After excerpts from a new book on the Trump administration were published and reports noted that author Michael Wolff taped interviews, the White House has finally banned staffers from using personal phones as it said it would.
NATO troops' smartphones are under attack by Russian hackers bent on obtaining information on and exploiting soldiers as well as getting a handle on NATO military capabilities.
Apple is doubling down on its privacy beliefs with the latest iOS 11 which will reportedly add at least two new features designed to safeguard its owners' privacy.
A majority of mobile users (89 percent) wouldn't know if their device has been infected through a cyber-attack, revealing a massive lack of awareness of cyber-threats.
Phishing scams and ransomware attacks may be grabbing the headlines, but for the financial sector lost or stolen mobile devices were the leading cause of data breaches over the last decade.
Fans are risking the cyber-security of themselves and their employers because of their eagerness to access UEFA football information while they are abroad.
Encryption flaws can be found in over 80 percent of mobile devices and an application written in the scripting languages PHP, ColdFusion and Classic ASP are more prone to having serious flaws.
Each year in the UK, over 100,000 mobile devices and laptops are left in bars with almost two-thirds having no security installed.
Skycure has announced results of its first Mobile Threat Intelligence Report which found a growth in threats to enterprise and personal mobile devices.
It didn't take much time following internet connections on mobile phones to become commonplace for scammers to realise they had another avenue for phishing attacks, says Claire Cassar.
As mobility introduces changes in workplace dynamics, Charles Milton looks at how to shift power in favour of the CISO while securing the borderless enterprise.
A team of German researchers claims to have uncovered poor programming practice that is exposing thousands of mobile apps to data breaches.
Vast volumes of data are travelling to work and back each day stored on employee devices, but in many cases even the most basic protection policies are not in place explains Kelly Brown.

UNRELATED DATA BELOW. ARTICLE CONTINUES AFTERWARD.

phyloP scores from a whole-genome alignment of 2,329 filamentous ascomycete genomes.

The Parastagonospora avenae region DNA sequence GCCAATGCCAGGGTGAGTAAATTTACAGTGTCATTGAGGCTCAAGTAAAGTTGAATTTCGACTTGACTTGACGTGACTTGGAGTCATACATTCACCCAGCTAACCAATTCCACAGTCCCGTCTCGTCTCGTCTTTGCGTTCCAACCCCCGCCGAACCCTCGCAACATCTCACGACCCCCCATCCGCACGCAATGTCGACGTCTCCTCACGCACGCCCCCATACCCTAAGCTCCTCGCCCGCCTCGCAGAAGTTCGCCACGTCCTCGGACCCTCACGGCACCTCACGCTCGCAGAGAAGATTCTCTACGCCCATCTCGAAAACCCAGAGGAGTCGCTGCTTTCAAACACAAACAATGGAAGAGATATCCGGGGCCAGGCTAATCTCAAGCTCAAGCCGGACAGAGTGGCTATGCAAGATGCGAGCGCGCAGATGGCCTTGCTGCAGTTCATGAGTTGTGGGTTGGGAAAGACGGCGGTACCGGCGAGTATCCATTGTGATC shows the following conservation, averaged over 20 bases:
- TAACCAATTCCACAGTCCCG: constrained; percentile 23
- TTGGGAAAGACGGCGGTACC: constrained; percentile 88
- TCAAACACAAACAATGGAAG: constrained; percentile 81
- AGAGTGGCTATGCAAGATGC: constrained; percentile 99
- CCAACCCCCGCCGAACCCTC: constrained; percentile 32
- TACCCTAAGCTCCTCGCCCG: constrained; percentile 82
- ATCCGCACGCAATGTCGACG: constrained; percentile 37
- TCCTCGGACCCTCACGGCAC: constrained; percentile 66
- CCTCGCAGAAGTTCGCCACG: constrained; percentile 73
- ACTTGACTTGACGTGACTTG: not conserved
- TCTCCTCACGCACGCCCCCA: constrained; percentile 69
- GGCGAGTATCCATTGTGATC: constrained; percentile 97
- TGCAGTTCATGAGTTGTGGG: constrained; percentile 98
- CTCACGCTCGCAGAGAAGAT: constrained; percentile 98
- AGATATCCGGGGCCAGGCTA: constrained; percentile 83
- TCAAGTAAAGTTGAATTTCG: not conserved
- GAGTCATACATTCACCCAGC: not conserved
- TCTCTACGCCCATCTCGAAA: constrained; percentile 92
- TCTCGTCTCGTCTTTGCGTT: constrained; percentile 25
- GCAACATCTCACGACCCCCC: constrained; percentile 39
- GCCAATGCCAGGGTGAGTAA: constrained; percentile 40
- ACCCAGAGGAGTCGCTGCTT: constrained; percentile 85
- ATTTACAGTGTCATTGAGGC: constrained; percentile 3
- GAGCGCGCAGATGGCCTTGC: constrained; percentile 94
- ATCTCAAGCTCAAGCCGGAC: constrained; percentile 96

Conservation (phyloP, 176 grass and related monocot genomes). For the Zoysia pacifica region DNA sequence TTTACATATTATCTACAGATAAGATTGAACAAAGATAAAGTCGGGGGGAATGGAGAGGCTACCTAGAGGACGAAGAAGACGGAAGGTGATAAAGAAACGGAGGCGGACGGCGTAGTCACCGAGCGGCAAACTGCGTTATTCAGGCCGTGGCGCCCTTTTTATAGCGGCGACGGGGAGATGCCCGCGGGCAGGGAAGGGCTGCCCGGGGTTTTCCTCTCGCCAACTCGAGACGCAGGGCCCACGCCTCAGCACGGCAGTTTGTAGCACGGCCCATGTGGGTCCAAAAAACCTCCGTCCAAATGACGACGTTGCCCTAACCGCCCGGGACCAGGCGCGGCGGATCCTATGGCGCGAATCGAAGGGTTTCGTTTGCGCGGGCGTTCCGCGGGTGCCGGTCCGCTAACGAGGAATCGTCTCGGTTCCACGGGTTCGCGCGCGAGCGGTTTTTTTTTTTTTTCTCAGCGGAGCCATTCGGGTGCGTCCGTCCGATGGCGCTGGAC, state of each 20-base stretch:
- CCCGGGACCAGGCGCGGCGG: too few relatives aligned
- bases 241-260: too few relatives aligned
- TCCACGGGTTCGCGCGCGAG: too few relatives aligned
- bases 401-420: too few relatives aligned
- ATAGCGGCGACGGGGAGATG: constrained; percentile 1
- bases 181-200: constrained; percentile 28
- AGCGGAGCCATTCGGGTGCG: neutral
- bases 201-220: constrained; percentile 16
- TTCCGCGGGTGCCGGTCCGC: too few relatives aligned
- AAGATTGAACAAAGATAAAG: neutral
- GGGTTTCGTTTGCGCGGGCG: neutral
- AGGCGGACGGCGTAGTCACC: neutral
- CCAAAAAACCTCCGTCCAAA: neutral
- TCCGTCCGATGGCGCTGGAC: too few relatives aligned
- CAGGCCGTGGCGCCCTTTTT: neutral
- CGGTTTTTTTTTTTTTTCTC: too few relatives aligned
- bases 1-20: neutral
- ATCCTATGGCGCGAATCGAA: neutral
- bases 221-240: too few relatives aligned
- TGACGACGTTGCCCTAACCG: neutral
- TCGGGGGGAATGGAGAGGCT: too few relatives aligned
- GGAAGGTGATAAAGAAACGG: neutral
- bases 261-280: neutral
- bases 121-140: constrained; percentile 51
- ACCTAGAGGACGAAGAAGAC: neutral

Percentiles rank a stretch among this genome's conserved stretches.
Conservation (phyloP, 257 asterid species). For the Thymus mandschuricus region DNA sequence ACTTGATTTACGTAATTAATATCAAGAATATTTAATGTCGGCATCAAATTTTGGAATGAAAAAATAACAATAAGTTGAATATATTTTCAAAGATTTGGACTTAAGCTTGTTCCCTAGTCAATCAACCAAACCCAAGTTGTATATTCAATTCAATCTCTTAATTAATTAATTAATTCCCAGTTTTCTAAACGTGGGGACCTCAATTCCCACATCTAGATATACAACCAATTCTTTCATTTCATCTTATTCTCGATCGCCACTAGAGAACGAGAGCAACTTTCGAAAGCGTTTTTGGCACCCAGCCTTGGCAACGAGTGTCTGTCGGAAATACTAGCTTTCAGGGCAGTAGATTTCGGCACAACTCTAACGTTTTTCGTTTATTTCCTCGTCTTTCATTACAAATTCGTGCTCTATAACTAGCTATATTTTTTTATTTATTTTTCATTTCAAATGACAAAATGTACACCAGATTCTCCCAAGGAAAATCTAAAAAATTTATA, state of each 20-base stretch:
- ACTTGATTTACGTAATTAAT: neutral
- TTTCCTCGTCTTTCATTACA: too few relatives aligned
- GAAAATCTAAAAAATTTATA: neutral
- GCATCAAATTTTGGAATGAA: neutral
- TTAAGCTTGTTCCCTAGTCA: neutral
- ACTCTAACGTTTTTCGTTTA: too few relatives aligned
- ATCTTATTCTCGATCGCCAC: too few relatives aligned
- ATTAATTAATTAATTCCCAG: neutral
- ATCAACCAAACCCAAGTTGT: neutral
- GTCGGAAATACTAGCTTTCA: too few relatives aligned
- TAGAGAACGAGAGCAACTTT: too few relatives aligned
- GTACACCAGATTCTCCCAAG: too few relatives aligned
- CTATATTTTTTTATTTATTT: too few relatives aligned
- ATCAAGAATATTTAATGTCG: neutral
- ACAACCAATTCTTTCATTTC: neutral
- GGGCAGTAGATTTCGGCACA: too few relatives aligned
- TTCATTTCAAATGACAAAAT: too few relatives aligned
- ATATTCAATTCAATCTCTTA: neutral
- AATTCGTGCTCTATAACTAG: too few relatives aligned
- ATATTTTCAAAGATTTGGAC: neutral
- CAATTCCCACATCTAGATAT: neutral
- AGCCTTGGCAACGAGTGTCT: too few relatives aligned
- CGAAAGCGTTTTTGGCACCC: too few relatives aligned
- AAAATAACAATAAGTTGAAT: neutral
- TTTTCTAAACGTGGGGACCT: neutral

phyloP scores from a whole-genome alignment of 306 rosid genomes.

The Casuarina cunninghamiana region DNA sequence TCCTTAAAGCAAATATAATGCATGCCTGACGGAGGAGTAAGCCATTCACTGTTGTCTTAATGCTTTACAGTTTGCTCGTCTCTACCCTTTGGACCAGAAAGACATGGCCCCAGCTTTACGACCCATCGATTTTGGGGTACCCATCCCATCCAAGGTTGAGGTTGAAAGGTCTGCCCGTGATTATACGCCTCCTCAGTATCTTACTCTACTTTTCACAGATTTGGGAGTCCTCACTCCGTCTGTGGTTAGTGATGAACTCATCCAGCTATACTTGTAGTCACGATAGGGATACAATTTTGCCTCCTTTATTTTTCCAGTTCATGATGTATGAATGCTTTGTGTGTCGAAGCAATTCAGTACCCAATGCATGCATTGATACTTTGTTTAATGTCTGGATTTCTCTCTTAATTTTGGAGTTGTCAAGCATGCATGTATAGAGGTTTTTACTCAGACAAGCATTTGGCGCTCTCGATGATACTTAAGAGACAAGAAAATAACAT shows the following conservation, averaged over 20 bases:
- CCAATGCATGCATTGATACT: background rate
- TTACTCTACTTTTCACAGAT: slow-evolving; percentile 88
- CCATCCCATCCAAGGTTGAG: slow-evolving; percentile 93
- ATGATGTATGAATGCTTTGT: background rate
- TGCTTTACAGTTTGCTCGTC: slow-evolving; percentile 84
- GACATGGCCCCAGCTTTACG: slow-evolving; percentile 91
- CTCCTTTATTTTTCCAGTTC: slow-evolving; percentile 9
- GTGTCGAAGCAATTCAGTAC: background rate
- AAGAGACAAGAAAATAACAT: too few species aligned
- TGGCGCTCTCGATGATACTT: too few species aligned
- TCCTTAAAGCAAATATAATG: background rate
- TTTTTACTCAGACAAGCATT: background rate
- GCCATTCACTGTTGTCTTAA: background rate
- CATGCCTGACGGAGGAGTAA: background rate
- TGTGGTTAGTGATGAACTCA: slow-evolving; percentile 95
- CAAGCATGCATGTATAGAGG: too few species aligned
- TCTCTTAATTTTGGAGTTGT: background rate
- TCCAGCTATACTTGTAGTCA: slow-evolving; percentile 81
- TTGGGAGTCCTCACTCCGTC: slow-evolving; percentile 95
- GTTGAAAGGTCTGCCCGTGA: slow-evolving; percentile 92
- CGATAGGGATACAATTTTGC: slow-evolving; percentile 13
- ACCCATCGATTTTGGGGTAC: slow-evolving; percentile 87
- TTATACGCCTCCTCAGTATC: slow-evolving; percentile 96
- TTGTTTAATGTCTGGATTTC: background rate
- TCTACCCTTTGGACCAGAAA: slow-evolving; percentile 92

Chinese manufacturer Coolpad installs hidden backdoor in Android phones allowing permanent control of the device.
After two years of quietly lobbying mobile phone manufacturers such as Apple and Samsung, the Metropolitan Police have gone public with its request for all mobile phone vendors to implement PIN protection as a default setting on a handset.
Android is extremely susceptible to malware within its advertisement libraries says FireEye.
The three main political parties in the UK are in talks about introducing a new emergency law that would require phone companies to log records of phone calls, texts and internet usage.
Italian hacking team seem to have forgotten about a Blackberry version of the spyware.
Single step authentication on Galaxy leaves PayPal accounts open to abuse say German researchers.
British researchers have tested their invention, the Snoopy drone, over the skies of London.
Context-aware security can make intelligent decisions while allowing mobile users to get the job done.
Businesses can accept employee device promiscuity without causing difficulties for IT management, says Centrify's Darren Gross.
Android owners are being persuaded to download fake anti-virus software.
The Information Commissioner's Office (ICO) has warned developers that protecting app data is of paramount importance.
Many more personal mobile devices will arrive in the office after Chrismas, so sort out your security policies now advises Leon Ward.
Enterprise mobility adoption is on the upswing in the UK and Europe, but serious concerns linger on security and privacy.
Hackers are increasingly targeting paid-for and iOS apps, according to a new study.
McAfee CTO Raj Samani advises companies to secure the business data before the device being used to access the information.
According to the latest figures in the Norton Report 2013 from Symantec, cybercrime losses in the UK have fallen by 54 per cent between 2012 and 2013, from £1.8 billion to £826 million per year, and the average loss per victim is down 30 per cent from £144 in 2012 to £101 in 2013 - with no clear-cut explanation for the colossal scale of this fall, given that the international trend for cybercrime continues to be upward.